New domestic violence centre at Convent of Mercy site will preserve historic buildings for posterity

The former Convent of Mercy, Pump Street. 2001JM63
The former Convent of Mercy, Pump Street. 2001JM63

An architect with the local housing association, Apex, has advised members of Derry City and Strabane District Council’s Health and Community Committee that the development of a new family justice centre at the old Convent of Mercy in Derry city centre will secure the future of two listed buildings on the site.

Siobhan Porter told councillors the development of Foyle Women’s Aid’s proposed new ‘One Safe Place’ multi-agency hub will achieve the twin aims of helping victims of domestic violence and ensuring a much-loved part of the Derry streetscape doesn’t crumble into oblivion as years of neglect are spent.

The new centre, which will include 14 supported housing units for domestic violence survivors, will be created through the renovation of the two listed buildings on Pump Street, one of which was built in 1780, the other in the 1830s.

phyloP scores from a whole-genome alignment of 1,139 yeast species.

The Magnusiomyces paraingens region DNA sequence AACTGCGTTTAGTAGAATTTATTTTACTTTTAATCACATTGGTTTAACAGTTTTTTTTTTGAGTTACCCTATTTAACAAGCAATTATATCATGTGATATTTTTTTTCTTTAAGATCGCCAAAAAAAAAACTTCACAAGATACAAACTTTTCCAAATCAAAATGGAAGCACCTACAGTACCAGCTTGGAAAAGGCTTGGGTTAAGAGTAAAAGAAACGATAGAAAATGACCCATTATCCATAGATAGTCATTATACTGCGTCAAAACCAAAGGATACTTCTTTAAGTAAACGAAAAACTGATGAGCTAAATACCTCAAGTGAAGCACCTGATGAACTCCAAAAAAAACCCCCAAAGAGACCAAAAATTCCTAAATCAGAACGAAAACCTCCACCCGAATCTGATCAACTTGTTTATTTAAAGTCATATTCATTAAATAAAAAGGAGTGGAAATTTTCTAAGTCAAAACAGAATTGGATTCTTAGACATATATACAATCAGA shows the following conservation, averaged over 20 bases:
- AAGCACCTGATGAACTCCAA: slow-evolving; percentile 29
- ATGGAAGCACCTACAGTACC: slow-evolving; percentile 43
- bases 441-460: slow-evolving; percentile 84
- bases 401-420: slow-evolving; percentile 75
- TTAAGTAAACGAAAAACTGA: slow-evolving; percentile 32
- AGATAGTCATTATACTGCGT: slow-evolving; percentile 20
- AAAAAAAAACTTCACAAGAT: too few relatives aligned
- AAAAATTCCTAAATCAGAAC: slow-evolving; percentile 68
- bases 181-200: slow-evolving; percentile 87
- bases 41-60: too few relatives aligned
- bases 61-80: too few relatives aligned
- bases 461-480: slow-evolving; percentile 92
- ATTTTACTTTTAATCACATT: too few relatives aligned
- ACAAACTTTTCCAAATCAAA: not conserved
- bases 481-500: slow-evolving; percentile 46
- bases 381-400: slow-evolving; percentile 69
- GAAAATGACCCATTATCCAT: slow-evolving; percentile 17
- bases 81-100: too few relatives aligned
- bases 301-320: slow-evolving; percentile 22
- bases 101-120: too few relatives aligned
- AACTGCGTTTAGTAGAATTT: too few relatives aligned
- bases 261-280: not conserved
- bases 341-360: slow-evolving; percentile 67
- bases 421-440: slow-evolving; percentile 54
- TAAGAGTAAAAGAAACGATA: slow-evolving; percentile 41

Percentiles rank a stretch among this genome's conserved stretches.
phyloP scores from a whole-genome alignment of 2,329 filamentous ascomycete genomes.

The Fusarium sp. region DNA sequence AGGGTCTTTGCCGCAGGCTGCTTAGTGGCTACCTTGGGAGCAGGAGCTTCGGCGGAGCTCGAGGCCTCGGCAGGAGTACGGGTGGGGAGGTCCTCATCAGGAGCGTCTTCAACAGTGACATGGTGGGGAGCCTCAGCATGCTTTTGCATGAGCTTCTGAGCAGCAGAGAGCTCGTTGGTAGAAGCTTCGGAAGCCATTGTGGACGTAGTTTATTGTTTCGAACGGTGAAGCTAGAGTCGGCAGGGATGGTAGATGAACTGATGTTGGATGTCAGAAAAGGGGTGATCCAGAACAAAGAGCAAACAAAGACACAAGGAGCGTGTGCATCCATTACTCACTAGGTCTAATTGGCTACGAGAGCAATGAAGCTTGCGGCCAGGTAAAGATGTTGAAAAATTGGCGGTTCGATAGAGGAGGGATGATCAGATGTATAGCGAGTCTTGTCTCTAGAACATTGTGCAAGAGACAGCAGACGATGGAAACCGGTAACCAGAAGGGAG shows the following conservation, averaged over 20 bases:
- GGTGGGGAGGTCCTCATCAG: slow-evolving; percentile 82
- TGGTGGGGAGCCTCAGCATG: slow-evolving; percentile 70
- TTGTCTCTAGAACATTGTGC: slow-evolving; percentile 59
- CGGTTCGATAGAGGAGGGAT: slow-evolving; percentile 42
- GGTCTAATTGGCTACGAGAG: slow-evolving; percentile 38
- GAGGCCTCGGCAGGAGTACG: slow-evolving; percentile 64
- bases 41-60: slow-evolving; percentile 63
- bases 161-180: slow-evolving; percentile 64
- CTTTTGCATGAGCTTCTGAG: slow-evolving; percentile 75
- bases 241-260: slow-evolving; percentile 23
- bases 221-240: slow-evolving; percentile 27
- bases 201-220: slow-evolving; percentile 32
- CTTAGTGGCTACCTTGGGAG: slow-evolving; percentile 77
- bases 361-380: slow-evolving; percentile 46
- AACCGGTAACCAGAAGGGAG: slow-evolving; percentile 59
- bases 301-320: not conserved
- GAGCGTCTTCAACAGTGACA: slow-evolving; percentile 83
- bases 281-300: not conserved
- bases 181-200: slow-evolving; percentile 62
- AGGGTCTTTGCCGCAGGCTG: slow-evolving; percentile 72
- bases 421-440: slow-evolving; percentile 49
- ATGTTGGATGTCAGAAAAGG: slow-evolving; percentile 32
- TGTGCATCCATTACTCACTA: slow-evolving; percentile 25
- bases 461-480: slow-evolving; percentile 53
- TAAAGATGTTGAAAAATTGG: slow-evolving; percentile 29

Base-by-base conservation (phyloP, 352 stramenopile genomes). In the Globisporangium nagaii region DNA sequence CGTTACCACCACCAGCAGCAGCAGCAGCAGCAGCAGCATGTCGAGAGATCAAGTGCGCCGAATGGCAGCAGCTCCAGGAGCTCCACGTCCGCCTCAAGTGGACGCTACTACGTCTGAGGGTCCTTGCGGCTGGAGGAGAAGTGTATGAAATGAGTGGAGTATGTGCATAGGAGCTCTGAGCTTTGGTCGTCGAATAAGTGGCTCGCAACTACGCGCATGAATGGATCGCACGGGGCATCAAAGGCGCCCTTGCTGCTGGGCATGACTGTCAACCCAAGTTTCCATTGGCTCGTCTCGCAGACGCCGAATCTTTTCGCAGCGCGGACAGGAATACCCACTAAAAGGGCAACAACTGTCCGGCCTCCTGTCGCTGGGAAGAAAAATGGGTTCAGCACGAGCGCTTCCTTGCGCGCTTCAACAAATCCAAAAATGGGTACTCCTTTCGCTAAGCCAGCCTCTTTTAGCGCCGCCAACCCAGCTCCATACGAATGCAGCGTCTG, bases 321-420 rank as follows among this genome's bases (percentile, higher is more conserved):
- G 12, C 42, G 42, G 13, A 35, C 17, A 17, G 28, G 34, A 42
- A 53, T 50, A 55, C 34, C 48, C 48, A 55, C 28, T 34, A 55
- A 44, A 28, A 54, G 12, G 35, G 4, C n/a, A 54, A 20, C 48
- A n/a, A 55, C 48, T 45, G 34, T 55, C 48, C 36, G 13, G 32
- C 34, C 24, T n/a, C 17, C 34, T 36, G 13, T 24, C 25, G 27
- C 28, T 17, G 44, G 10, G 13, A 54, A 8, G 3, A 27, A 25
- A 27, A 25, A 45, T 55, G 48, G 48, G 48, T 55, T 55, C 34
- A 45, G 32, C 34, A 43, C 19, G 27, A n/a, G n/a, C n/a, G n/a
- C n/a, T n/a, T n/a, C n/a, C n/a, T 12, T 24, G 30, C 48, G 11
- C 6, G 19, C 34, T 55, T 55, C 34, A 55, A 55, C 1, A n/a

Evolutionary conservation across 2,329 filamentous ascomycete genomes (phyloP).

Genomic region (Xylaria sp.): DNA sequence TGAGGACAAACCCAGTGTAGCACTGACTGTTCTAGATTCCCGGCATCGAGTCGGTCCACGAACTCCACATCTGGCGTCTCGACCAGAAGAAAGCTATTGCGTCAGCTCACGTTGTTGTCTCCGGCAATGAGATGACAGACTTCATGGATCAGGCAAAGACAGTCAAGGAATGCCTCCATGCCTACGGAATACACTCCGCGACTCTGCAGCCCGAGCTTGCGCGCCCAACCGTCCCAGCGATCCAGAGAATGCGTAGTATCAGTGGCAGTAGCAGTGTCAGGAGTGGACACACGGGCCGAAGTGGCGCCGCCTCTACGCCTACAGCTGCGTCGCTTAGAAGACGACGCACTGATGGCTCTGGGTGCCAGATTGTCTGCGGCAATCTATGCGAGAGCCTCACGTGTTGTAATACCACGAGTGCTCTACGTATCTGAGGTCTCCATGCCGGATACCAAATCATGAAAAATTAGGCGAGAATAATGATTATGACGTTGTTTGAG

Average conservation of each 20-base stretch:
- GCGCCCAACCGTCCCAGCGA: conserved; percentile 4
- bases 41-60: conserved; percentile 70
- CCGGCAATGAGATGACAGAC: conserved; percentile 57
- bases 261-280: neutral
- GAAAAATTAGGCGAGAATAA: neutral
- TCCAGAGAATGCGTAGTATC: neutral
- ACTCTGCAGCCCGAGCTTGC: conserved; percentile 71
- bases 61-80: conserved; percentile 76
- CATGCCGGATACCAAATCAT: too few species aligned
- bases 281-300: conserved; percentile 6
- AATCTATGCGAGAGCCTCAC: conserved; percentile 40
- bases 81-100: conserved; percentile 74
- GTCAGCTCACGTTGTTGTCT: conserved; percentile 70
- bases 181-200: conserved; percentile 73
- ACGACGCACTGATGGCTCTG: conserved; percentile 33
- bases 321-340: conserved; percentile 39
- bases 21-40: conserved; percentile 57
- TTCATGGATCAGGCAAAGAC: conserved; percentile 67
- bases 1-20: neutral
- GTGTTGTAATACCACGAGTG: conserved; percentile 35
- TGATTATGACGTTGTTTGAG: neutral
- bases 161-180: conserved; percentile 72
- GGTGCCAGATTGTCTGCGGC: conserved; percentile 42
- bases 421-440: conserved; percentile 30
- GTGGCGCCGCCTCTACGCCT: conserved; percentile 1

Ms. Porter said: “Anybody from the town will know these buildings, which are a part of the streetscape, but sadly, the buildings are in a very poor state of repair.”

She revealed a conservation specialist, while surveying the buildings, had to conduct part of the survey on his hands and knees because one of the buildings was so unsafe.

She said developing the justice centre would secure the buildings’ future while bringing a new dynamic to Pump Street with residents professionals and members of the public all expected to use the centre when renovations are completed.